GREENFIELD — His adult grandchildren remember Boleslaw (Bill) Adamski as a man who played sheepshead with friends at Milwaukee’s Mitchell Park, near his home in the neighborhood of South 28th and West Scott streets, as well as canasta with relatives.
They further recall a fellow whose “multiple” occupations through the years included that of butcher, whose fondness for cigars and pipes didn’t impede his living for nearly a full century and whose recreational walking pastime was invariably pursued in dress shoes.
“Very outgoing,” summarized grandson Jeff Depka of New Berlin. “He liked his beer and a shot,” granddaughter Denise Radliff of Waukesha said with a chuckle. Depka added that the adjective “patriotic” could legitimately be applied to the Polish-born World War I soldier who died in 1989 and is buried at St. Adalbert Catholic Cemetery in Milwaukee.
According to his grandson, Adamski, a cousin of the late Fr. Max Adamski, founding pastor of Milwaukee’s St. Roman Parish, “never spoke about the war.” Imagine, then, how surprising it was for his descendants to learn that Adamski had been awarded a Purple Heart in connection with his military service and that, furthermore, his medal of distinction had been lost and then located on eBay – and would consequently be returned to the World War I vet’s family.
“Return” is actually a technical term employed by the non-profit, Vermont-based Purple Hearts Reunited Foundation, and the Adamski medal return took place Aug. 26 at Villa Clement, an assisted living facility in Greenfield where the eldest of Adamski’s three children, 92-year-old Florence Adamski Gaszak, resides.
Bill’s son, Edward, was a seminarian when he drowned many years ago and Bill’s wife, Mary, also preceded him in death. Elderly daughter Alice, mother of Depka and Radliff, was unable to make it to the ceremony honoring her father in the Villa Clement chapel. However, some 50 individuals were on hand —relatives of Adamski, plus Villa Clement employees and residents, some of them military veterans.
The 45-minute ceremony started with the Pledge of Allegiance, and a prayer offered by Fr. John Baumgartner, a senior priest of the archdiocese and Villa Clement resident. There were also remarks by Depka; by Jason Church from U.S. Senator Ron Johnson’s office; and by Purple Hearts Reunited founder and CEO Zachariah Fike, a captain in the Vermont Army National Guard.
“I know how important this award is,” said Church, himself a Purple Heart honoree after losing his legs in Afghanistan. “It’s for those who gave their blood or their lives,” added Fike, who pointed out that the Purple Heart – originally called the Badge of Military Merit – is the oldest of American military awards and an honor first conferred by George Washington.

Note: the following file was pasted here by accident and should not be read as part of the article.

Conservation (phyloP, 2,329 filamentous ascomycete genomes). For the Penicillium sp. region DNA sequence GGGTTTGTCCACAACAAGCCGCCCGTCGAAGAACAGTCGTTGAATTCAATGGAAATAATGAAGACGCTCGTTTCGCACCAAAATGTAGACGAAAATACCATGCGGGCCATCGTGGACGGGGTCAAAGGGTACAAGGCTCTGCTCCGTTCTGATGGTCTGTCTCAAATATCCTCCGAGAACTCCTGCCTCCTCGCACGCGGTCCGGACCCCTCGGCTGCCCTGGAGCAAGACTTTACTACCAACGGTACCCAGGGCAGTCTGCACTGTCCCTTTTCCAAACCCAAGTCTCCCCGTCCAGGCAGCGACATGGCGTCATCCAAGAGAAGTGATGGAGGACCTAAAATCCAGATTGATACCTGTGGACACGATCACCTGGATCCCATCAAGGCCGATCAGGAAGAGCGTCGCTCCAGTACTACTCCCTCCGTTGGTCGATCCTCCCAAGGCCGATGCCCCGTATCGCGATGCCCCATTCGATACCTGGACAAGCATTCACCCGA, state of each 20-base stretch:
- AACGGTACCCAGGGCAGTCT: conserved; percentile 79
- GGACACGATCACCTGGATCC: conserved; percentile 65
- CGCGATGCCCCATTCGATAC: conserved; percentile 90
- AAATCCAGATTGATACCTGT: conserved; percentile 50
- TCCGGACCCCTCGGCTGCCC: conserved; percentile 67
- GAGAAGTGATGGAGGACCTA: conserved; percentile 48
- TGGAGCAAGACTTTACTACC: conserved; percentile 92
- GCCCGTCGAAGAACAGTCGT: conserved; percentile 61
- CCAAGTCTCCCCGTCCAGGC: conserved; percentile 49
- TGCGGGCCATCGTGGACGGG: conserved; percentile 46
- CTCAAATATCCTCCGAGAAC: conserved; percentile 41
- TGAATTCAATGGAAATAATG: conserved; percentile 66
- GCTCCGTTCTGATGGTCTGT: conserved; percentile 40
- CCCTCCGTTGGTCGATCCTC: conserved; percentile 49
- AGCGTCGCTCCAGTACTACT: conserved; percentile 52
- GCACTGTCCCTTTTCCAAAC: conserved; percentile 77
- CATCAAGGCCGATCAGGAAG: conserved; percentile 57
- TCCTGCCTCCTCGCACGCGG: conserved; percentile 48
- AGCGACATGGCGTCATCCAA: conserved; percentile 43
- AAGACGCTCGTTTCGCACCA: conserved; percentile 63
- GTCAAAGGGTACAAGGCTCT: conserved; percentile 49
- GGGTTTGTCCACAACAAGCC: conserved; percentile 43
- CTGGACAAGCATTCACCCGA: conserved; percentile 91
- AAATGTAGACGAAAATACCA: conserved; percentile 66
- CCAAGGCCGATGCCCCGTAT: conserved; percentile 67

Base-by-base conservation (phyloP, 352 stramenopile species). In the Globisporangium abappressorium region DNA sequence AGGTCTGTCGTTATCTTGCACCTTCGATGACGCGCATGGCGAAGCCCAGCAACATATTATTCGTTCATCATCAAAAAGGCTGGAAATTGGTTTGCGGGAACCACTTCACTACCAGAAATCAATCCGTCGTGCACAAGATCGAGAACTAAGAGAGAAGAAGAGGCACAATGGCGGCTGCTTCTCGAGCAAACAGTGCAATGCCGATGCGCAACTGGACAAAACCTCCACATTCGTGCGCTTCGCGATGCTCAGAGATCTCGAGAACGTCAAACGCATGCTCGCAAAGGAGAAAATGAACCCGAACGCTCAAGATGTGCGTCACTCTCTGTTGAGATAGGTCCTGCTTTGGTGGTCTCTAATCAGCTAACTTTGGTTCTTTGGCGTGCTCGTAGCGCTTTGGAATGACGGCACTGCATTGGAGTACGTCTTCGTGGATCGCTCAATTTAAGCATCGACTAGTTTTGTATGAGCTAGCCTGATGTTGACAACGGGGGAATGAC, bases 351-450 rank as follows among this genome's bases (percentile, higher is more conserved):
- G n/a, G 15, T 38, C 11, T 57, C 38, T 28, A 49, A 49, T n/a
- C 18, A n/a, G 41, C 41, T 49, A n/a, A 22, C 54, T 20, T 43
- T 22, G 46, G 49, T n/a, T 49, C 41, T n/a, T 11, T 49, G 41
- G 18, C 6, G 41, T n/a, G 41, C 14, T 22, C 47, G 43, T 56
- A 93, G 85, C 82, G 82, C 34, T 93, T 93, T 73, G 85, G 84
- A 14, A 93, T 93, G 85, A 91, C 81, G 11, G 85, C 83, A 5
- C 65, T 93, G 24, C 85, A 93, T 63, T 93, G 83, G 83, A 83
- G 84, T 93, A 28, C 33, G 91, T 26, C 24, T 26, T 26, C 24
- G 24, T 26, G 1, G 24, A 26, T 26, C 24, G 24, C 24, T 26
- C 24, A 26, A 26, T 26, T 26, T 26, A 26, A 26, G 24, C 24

Adamski “lived a long and fruitful life,” Fike reminded the gathering. “We’re here to celebrate his life (and) to immortalize his service.” By doing so, he said, participants in a sense were “bringing this man back to life again.”[su_pullquote align=”right”]For more information, visit www.purpleheartsreunited.org.[/su_pullquote]
Details of the incident that led to Adamski’s Purple Heart have been lost; as family members pointed out, the honoree was not one to discuss the subject. The great likelihood, Purple Hearts Reunited personnel suggested, is that the Polish-American soldier was injured by enemy bullets or shrapnel.
It is known that Adamski went into the military at age 25 in 1917, four years after immigrating to the United States from Poland. A private in the army, Adamski was affiliated with an “Engineers” outfit in the hitherto unparalleled conflict known variously as “the Great War” and the “war to end all wars.” He was mustered out of the military at Camp Shelby in Mississippi in the summer of 1919, became a naturalized citizen three years later and died May 10, 1989 – at age 98.
“I’m gonna hang this around my neck,” Florence Gaszak, sitting in a wheelchair, said to laughter when presented with a photograph of her father framed alongside his recovered Purple Heart – one of 1.8 million such medals issued.
“The fact that a (World War I veteran’s) daughter is still with us completely knocked me off my feet,” commented Fike, who typically returns medals awarded in the early years of the previous century to more distant descendants.
The slogan of Fike’s organization is “Earned Through Valor, Lost by Circumstance, Reunited with Dignity.” A recent Purple Hearts Reunited press release indicates the organization “has returned medals and artifacts to over 200 families and museums.”
Purple Hearts go up for sale on a daily basis, Fike told the assembly at Villa Clement. Some have been stolen, others found buried in the earth, still others discovered in abandoned houses. Last year, according to the organization’s CEO, Purple Hearts Reunited spent $50,000 in order “to rescue” medals.